While the Americans are increasingly sceptical of the war against Hamas, Israelis are not. According to a recent survey by Pew, 39 per cent of Israelis say Israel’s military response to Hamas has been about right, while 34 per cent say it has not gone far enough. This makes perfect sense. Hamas slaughtered about 1,200 people on 7 October, mostly Israelis, and took more than 250 people hostage. It has also pledged to repeat the attack ‘time and again’. This is all completely in line with Hamas’s stated goal of destroying Israel, as set out in its 1988 covenant.

America’s goals in the Middle East are now often at odds with Israel’s. As I have previously argued on spiked, the US’s broad regional objective is to appease Iran. That is because, in the view of the Biden administration, this will allow America to ‘pivot’ to East Asia and to focus on containing what it sees as its main threat – namely, China. No doubt Biden’s chastisements of Israel also find some favour among the anti-Israel left, which makes up a large contingent in Biden’s Democratic Party.

From the start of the current round of conflict, the Biden administration has carefully refrained from linking Hamas and Iran, even though it is abundantly clear that Iran backed the 7 October attack. America was also intent on stopping Israel hitting the Iran-aligned Hezbollah militia in Lebanon, even though it was also threatening to destroy Israel.

There are numerous other such examples of America trying to limit Israel’s actions over the past eight months. These include its abstention in March on a UN Security Council resolution calling for an immediate ceasefire, its public statement last month that Israel should not enter Rafah and last month’s announcement on pausing the shipment of certain weapons to Israel.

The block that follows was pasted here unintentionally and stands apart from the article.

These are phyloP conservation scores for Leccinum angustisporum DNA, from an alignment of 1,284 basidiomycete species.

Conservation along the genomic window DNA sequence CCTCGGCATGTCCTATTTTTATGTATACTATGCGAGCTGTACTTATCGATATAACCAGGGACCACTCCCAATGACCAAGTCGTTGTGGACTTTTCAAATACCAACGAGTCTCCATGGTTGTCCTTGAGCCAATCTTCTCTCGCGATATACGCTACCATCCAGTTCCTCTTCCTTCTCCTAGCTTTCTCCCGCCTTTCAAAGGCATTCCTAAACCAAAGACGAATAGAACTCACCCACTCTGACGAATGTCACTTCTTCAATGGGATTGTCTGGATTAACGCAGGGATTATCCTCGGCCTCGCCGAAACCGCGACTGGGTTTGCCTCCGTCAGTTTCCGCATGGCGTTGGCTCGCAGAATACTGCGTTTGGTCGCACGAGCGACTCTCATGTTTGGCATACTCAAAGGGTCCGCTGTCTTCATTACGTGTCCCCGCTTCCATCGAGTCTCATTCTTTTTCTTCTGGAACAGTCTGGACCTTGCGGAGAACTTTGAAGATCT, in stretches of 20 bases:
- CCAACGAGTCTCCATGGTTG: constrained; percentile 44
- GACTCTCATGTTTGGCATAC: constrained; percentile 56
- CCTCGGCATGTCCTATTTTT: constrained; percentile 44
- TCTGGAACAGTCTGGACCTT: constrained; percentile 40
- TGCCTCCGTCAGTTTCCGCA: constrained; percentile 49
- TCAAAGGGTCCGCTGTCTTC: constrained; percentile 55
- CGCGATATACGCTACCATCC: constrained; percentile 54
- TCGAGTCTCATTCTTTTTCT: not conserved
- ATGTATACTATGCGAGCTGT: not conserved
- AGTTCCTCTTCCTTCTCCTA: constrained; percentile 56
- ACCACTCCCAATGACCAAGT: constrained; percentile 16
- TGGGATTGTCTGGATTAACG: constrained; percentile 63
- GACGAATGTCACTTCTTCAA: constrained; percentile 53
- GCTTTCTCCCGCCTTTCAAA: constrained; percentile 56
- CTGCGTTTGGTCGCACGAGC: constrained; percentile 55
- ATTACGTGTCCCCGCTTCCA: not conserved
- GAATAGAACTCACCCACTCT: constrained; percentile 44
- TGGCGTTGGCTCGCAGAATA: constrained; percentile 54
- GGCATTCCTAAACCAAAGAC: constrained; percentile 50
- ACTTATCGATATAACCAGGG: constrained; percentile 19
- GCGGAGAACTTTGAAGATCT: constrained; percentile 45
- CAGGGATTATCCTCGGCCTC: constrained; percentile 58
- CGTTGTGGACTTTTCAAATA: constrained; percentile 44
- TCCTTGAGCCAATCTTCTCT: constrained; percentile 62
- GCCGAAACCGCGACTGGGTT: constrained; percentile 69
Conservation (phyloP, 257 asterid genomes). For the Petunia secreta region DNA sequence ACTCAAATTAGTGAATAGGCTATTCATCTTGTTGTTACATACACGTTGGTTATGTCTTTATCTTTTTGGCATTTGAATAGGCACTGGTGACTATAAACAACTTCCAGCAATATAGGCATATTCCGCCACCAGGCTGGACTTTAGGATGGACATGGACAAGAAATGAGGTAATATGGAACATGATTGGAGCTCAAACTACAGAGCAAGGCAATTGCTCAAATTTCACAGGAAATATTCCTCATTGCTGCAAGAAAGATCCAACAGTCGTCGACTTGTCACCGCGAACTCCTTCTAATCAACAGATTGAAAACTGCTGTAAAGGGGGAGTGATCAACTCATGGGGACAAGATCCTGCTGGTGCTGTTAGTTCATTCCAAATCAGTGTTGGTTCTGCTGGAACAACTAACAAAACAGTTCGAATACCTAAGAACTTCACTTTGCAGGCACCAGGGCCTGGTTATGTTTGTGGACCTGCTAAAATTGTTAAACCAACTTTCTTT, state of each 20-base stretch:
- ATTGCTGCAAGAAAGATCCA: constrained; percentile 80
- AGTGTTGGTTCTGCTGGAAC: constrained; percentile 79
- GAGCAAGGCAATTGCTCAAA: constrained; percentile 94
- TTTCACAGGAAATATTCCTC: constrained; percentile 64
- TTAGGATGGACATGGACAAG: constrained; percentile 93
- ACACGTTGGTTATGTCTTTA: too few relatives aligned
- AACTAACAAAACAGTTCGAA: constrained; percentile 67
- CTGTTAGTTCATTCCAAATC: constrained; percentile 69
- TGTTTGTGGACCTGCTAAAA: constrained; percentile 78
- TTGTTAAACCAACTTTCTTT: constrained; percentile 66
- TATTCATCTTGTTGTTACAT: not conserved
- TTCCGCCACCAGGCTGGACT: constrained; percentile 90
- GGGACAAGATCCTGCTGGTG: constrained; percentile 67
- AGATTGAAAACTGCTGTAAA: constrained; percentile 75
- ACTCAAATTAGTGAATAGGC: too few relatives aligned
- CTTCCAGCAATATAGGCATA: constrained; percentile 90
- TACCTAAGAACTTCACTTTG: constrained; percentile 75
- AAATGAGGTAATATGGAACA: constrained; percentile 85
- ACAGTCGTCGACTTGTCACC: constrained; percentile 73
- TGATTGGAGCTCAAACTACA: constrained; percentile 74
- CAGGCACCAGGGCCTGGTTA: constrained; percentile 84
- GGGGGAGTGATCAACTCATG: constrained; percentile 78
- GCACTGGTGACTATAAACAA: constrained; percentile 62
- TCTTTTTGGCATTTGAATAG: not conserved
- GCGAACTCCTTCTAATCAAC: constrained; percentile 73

These developments tend to be presented as evidence of Biden’s concern for Gaza’s civilian population. However, they are better seen as evidence that the White House does not want Hamas to be completely destroyed, as this would be inimical to its broader goal of keeping up relations with Iran.

When it comes to Rafah, it is clear that Hamas cannot be defeated without Israel taking the fight to the city. It is currently home to the largest remaining concentration of Hamas forces. Its strategic position on the Egyptian border makes it an ideal place for smuggling in weapons and people. As a result, Rafah could easily provide the base for Hamas to regain control over the Gaza Strip. Biden is surely aware of all this, yet he still insists there can be no major invasion of Rafah.

The Biden administration may well succeed in imposing a ceasefire. But this will not lead to a ‘permanent end to hostilities’ in Gaza. After all, there can be no genuine peace until Hamas, with its declared aim of destroying Israel and slaughtering its citizens, is eliminated. By abandoning Israel, America is now standing in the way of any durable peace.

Daniel Ben-Ami is an author and journalist. He runs the website Radicalism of Fools, dedicated to rethinking anti-Semitism. Follow him on X: @danielbenami

Picture by: Getty.

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Topics Politics USA World